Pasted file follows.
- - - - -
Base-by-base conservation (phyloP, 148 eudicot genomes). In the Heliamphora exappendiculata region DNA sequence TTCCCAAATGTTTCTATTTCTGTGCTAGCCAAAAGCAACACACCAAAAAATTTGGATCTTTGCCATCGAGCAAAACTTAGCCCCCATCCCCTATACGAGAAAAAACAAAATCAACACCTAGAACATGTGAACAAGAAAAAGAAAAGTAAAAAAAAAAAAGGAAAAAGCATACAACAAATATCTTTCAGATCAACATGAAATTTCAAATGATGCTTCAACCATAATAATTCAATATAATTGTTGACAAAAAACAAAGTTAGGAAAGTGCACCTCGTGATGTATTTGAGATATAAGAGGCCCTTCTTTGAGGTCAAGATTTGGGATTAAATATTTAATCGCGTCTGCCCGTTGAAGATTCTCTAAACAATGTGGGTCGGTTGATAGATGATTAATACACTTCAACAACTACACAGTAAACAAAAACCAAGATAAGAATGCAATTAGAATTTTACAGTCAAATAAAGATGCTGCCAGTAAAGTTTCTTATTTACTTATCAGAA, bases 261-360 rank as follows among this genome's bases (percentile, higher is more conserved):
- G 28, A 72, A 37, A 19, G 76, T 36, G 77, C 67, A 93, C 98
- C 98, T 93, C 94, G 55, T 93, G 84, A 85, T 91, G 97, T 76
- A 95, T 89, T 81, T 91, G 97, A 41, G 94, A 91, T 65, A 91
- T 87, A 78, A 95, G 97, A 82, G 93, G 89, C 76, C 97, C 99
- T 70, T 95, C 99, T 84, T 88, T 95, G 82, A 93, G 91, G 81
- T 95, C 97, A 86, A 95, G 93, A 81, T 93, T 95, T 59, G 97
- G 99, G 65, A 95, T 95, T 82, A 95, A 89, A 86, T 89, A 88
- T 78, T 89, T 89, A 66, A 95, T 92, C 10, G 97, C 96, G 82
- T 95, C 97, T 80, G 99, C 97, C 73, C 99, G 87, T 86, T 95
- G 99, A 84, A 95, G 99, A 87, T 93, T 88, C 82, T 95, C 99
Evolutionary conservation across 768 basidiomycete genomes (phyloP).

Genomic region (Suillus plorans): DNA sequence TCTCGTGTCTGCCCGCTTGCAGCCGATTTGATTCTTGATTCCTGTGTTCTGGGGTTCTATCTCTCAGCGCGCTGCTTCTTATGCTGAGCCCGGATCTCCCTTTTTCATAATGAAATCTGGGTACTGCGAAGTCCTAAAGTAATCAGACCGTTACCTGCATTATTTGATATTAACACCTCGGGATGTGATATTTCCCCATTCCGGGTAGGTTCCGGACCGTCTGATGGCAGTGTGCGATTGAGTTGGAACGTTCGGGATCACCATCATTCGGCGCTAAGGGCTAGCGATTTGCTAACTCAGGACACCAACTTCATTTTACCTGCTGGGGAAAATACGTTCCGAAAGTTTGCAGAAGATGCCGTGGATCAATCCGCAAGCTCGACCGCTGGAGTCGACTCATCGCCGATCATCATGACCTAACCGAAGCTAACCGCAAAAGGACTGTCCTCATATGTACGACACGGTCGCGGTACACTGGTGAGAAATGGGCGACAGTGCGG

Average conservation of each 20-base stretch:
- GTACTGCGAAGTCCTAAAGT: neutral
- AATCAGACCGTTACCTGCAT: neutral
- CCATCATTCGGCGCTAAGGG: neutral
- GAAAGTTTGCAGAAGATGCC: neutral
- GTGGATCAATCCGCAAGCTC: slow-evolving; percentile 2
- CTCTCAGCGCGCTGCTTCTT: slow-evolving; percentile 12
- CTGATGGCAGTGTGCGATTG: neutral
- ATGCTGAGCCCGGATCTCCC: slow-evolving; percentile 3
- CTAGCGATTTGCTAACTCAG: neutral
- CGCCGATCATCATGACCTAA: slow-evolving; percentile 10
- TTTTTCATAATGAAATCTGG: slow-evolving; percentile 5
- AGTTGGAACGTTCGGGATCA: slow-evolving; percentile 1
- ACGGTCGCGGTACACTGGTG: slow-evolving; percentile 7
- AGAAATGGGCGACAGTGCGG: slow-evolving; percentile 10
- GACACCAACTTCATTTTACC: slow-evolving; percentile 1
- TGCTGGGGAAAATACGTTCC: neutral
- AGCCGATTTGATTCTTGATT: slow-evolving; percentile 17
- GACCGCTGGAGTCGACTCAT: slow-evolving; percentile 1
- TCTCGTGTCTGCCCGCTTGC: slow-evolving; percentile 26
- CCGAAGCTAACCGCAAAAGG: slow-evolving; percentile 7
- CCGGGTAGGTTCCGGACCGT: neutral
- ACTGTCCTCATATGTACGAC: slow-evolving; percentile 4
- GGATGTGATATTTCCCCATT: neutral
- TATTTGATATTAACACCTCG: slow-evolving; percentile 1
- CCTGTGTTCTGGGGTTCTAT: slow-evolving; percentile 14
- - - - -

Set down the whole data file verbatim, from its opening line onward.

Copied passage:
Base-by-base conservation (phyloP, 148 eudicot genomes). In the Heliamphora exappendiculata region DNA sequence TTCCCAAATGTTTCTATTTCTGTGCTAGCCAAAAGCAACACACCAAAAAATTTGGATCTTTGCCATCGAGCAAAACTTAGCCCCCATCCCCTATACGAGAAAAAACAAAATCAACACCTAGAACATGTGAACAAGAAAAAGAAAAGTAAAAAAAAAAAAGGAAAAAGCATACAACAAATATCTTTCAGATCAACATGAAATTTCAAATGATGCTTCAACCATAATAATTCAATATAATTGTTGACAAAAAACAAAGTTAGGAAAGTGCACCTCGTGATGTATTTGAGATATAAGAGGCCCTTCTTTGAGGTCAAGATTTGGGATTAAATATTTAATCGCGTCTGCCCGTTGAAGATTCTCTAAACAATGTGGGTCGGTTGATAGATGATTAATACACTTCAACAACTACACAGTAAACAAAAACCAAGATAAGAATGCAATTAGAATTTTACAGTCAAATAAAGATGCTGCCAGTAAAGTTTCTTATTTACTTATCAGAA, bases 261-360 rank as follows among this genome's bases (percentile, higher is more conserved):
- G 28, A 72, A 37, A 19, G 76, T 36, G 77, C 67, A 93, C 98
- C 98, T 93, C 94, G 55, T 93, G 84, A 85, T 91, G 97, T 76
- A 95, T 89, T 81, T 91, G 97, A 41, G 94, A 91, T 65, A 91
- T 87, A 78, A 95, G 97, A 82, G 93, G 89, C 76, C 97, C 99
- T 70, T 95, C 99, T 84, T 88, T 95, G 82, A 93, G 91, G 81
- T 95, C 97, A 86, A 95, G 93, A 81, T 93, T 95, T 59, G 97
- G 99, G 65, A 95, T 95, T 82, A 95, A 89, A 86, T 89, A 88
- T 78, T 89, T 89, A 66, A 95, T 92, C 10, G 97, C 96, G 82
- T 95, C 97, T 80, G 99, C 97, C 73, C 99, G 87, T 86, T 95
- G 99, A 84, A 95, G 99, A 87, T 93, T 88, C 82, T 95, C 99
Evolutionary conservation across 768 basidiomycete genomes (phyloP).

Genomic region (Suillus plorans): DNA sequence TCTCGTGTCTGCCCGCTTGCAGCCGATTTGATTCTTGATTCCTGTGTTCTGGGGTTCTATCTCTCAGCGCGCTGCTTCTTATGCTGAGCCCGGATCTCCCTTTTTCATAATGAAATCTGGGTACTGCGAAGTCCTAAAGTAATCAGACCGTTACCTGCATTATTTGATATTAACACCTCGGGATGTGATATTTCCCCATTCCGGGTAGGTTCCGGACCGTCTGATGGCAGTGTGCGATTGAGTTGGAACGTTCGGGATCACCATCATTCGGCGCTAAGGGCTAGCGATTTGCTAACTCAGGACACCAACTTCATTTTACCTGCTGGGGAAAATACGTTCCGAAAGTTTGCAGAAGATGCCGTGGATCAATCCGCAAGCTCGACCGCTGGAGTCGACTCATCGCCGATCATCATGACCTAACCGAAGCTAACCGCAAAAGGACTGTCCTCATATGTACGACACGGTCGCGGTACACTGGTGAGAAATGGGCGACAGTGCGG

Average conservation of each 20-base stretch:
- GTACTGCGAAGTCCTAAAGT: neutral
- AATCAGACCGTTACCTGCAT: neutral
- CCATCATTCGGCGCTAAGGG: neutral
- GAAAGTTTGCAGAAGATGCC: neutral
- GTGGATCAATCCGCAAGCTC: slow-evolving; percentile 2
- CTCTCAGCGCGCTGCTTCTT: slow-evolving; percentile 12
- CTGATGGCAGTGTGCGATTG: neutral
- ATGCTGAGCCCGGATCTCCC: slow-evolving; percentile 3
- CTAGCGATTTGCTAACTCAG: neutral
- CGCCGATCATCATGACCTAA: slow-evolving; percentile 10
- TTTTTCATAATGAAATCTGG: slow-evolving; percentile 5
- AGTTGGAACGTTCGGGATCA: slow-evolving; percentile 1
- ACGGTCGCGGTACACTGGTG: slow-evolving; percentile 7
- AGAAATGGGCGACAGTGCGG: slow-evolving; percentile 10
- GACACCAACTTCATTTTACC: slow-evolving; percentile 1
- TGCTGGGGAAAATACGTTCC: neutral
- AGCCGATTTGATTCTTGATT: slow-evolving; percentile 17
- GACCGCTGGAGTCGACTCAT: slow-evolving; percentile 1
- TCTCGTGTCTGCCCGCTTGC: slow-evolving; percentile 26
- CCGAAGCTAACCGCAAAAGG: slow-evolving; percentile 7
- CCGGGTAGGTTCCGGACCGT: neutral
- ACTGTCCTCATATGTACGAC: slow-evolving; percentile 4
- GGATGTGATATTTCCCCATT: neutral
- TATTTGATATTAACACCTCG: slow-evolving; percentile 1
- CCTGTGTTCTGGGGTTCTAT: slow-evolving; percentile 14